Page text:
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Contributions to Zoology, 68 (4) (2000)

Pyrgoma kuri Hoek, 1913: a case study in morphology and systematics of a symbiotic coral barnacle (Cirripedia: Balanomorpha)

Arnold Ross , William A. Newman

Scripps Institution of Oceanography , La Jolla, California 92093-0202, U.S.A

Keywords: Pyrgomatidae, atrial passageways, chemical mediation, parasitic dinoflagellates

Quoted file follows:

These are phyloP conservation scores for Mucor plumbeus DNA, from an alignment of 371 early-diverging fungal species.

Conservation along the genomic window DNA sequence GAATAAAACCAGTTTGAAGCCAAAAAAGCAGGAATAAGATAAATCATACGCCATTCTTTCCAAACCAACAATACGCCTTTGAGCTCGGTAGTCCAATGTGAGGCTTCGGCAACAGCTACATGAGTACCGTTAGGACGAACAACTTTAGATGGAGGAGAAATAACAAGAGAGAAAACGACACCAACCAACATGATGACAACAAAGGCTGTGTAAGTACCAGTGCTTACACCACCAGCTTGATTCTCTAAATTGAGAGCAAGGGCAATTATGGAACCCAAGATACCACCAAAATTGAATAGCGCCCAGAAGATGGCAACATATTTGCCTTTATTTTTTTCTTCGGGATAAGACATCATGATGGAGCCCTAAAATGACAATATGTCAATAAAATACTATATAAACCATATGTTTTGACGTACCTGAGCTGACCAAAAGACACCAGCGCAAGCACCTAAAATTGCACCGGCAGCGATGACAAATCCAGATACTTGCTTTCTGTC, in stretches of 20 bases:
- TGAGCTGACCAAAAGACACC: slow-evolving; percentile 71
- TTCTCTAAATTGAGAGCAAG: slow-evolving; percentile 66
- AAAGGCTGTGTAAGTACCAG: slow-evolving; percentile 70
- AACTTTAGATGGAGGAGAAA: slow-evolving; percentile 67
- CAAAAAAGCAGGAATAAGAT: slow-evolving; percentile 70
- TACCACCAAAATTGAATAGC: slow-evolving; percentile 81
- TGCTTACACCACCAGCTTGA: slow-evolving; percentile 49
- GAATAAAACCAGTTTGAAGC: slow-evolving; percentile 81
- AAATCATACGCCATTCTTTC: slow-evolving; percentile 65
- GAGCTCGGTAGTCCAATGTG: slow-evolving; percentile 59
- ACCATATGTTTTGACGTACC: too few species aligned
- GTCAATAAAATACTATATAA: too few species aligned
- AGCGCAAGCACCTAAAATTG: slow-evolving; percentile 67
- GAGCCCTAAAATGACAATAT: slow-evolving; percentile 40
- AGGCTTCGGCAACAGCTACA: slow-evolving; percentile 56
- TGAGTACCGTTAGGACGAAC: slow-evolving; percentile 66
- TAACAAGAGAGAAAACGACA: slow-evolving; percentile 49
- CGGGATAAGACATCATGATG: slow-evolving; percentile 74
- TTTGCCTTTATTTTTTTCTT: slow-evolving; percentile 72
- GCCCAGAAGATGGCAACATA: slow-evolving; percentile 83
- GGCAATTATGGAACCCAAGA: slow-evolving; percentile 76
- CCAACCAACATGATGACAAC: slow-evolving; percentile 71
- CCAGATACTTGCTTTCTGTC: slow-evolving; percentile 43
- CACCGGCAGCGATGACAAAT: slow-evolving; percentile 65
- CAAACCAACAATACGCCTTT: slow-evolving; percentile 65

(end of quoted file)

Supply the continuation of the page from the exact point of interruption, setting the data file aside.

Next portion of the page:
The systematics of pyrgomatids, stemming from the early 1800‘s, has traditionally been based on the number of plates making up the wall (six, four or one) and specializations in the opercular plates. A recent study of the related bryozobiines focused attention on detailed structural modifications of the basis, which we now find also applies to some highly derived pyrgomatids and an archaeobalanine. Reexamination of the Indonesian coral barnacle Pyrgoma kuri Hoek, 1913 has revealed previously unknown morphological features, including separable opercular plates, a true tergal spur, and a basis lined with ladder to arch-like calcareous structures covering "atrial passageways". Thus, the present study expands our knowledge of such specializations and our understanding of the evolution and relationships of the derived pyrgomatids as well as the archaeobalanines and bryozobiines. The complex modifications of the basis found in these three groups evidently function as an avenue for chemical mediation of growth between the barnacle and its host. Although monophyly of the archaeobalanines and bryozobiines based on such structures is possible, there is no obvious connection between them and the few derived pyrgomatids in which these features occur. There is apparently a propensity toward such modifications in archaeobalanids resulting in parallel evolution in association with distinctly different hosts (e.g., sponges, corals and bryozoans).